By Laura Walcher
HOMER T. DELAWIE, 1927 – 2009
Homer T. Delawie, FAIA, San Diego’s legendary modernist architect, died at San Diego Hospice on June 26. He was 81 years old. The cause of death was complications of Parkinson’s Disease.
Mr. Delawie is renowned for his numerous projects in San Diego, for which he earned nearly l00 design awards (AIA & AIA affiliates) from 1961 to his retirement in 1997. His projects include the Plaza de Balboa, Balboa Park (now renamed the Bea Evenson Fountain), the Penguin and Shark exhibits at Sea World, the MTDB Trolley Building & Clock Tower downtown, the M. Larry Lawrence Jewish Community Center and expansion, the Scripps Miramar Ranch High School, the School of Creative & Performing Arts in South Bay, the San Diego Hospice, and projects for UCSD, the San Diego Zoo, S.D. State University, Qualcomm and numerous other public, commercial and residencial projects throughout San Diego.
A leader in modernist architecture, Mr. Delawie earned his first design award for the first 17’ wide Mission Hills house, built on a 25-ft. lot in 1958.
Throughout his career, Mr. Delawie contributed countless hours to civic planning and development issues. He served as chapter president of the AIA, and on a number of state and national committees and design juries. In l997, the AIA California Council presented Delawie with a lifetime contribution award, and in 2002, he received a similar award from Save Our Heritage Organization, San Diego. He remained a force in planning and historic preservation; his Postwar Modern houses, uniquely featuring maximum expanses of glass walls and sliding-glass doors framed in cedar, embrace atrium gardens and private decks. Some of his most dramatic hillside houses appear to float over lush canyons.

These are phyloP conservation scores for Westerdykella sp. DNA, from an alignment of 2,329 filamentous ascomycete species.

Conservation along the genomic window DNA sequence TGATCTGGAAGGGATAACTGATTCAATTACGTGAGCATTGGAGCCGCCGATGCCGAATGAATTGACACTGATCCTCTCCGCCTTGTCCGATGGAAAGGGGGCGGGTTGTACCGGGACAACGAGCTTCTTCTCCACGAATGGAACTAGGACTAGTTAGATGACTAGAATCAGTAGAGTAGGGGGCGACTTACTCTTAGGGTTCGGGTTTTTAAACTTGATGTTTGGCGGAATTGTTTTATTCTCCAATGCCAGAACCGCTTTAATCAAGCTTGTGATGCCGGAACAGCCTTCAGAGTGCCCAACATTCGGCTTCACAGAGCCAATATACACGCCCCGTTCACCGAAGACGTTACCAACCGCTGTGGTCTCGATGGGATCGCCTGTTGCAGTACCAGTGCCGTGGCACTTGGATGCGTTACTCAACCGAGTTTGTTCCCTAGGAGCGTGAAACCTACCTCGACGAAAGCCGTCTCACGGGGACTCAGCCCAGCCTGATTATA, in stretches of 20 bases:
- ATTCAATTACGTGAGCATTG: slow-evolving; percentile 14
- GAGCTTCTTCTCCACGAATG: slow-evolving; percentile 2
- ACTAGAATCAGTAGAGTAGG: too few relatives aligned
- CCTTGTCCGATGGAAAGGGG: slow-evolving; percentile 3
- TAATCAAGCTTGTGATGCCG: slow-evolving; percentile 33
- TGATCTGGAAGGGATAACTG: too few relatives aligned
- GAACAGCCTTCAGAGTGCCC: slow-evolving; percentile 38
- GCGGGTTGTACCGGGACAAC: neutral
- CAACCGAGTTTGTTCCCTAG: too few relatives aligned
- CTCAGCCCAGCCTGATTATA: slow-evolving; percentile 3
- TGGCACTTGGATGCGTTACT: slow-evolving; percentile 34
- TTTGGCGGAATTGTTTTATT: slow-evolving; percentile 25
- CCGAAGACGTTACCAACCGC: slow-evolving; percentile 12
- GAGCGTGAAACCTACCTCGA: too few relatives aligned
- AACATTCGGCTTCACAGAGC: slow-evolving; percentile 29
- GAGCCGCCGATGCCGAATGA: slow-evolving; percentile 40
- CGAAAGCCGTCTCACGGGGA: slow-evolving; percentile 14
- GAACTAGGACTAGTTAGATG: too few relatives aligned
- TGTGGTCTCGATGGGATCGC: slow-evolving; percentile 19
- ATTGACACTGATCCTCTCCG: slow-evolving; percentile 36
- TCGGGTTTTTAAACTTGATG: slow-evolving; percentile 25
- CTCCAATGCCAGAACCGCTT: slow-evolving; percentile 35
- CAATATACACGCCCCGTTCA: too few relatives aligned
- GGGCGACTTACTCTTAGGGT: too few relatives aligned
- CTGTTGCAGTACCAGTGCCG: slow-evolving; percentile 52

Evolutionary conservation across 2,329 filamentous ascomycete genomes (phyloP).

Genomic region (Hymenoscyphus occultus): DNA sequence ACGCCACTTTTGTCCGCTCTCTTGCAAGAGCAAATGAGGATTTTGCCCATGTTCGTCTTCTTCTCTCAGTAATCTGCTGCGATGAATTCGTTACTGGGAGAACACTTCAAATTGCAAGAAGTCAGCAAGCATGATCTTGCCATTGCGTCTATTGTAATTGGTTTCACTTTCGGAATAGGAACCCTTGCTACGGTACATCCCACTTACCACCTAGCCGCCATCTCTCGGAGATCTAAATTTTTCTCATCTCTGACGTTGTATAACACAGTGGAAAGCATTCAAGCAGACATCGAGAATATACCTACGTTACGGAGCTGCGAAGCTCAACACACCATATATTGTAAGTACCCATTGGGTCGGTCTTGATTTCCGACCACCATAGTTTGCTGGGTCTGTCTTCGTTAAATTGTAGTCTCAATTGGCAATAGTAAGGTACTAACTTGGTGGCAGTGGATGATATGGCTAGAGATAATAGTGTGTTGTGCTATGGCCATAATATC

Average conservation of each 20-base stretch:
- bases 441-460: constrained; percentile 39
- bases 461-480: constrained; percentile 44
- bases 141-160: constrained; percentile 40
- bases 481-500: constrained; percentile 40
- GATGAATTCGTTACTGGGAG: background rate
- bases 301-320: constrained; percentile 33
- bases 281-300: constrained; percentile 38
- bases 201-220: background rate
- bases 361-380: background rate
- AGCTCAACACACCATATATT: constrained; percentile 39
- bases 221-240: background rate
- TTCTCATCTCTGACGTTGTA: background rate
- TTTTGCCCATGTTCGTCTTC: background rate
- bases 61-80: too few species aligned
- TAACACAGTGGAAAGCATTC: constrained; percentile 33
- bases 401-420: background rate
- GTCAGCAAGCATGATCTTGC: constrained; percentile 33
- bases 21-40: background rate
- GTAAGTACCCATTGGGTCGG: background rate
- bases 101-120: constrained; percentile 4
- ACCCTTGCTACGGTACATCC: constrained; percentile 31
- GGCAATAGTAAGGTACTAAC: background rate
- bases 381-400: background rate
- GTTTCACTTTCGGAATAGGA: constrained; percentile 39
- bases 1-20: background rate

Many of his projects have been widely publicized.
Mr. Delawie was born in Santa Barbara. California. He served in the U. S. Navy at the end of World War II, after which he worked for the U. S. Forest Service in Los Padres National Forest without quite envisioning his next step. Under the G. I. Bill, he took a series of tests with the Veterans Administration, the results of which suggested that he study architecture, and recommended the fledgling New School of Architecture at Cal Poly in San Luis Obispo. Mr. Delawie graduated there in 1951, He later became the school’s first licensed architect, subsequently its first National Design Award winner, and its first to be elected to the AIA’s National College of Fellows.
In San Diego in 1958, he formed a partnership with pioneer modernist Lloyd Ruocco FAIA; then opened his own office in 1961. Today the firm is known as Delawie, Wilkes, Rodrigues, Barker.
Mr. Delawie is survived by his wife, Ettie; six children, Gregory Delawie of Alexandria,Va., Claire Sosna of San Diego, Shandell Sosna of Marin County, Tracy Delawie of Olympia, Wash., Scott Delawie of San Diego and Stephanie Sosna of Bozeman, Montana; three grandchildren, Torrence Delawie, Frederick Delawie and Dane Sosna.
A memorial celebration for Mr. Delawie will be held at the Bea Evenson Fountain (between the Reuben H. Fleet Space Theater and the S. D. Natural History Museum) on Monday, July 20, AT 5 P.M.
The Delawie Family requests donations in his honor to be sent to The Parkinsons Foundation; San Diego Hospice & Palliative Care Institute, or California Politechnic University, School of Architecture, San Luis Obispo, Ca.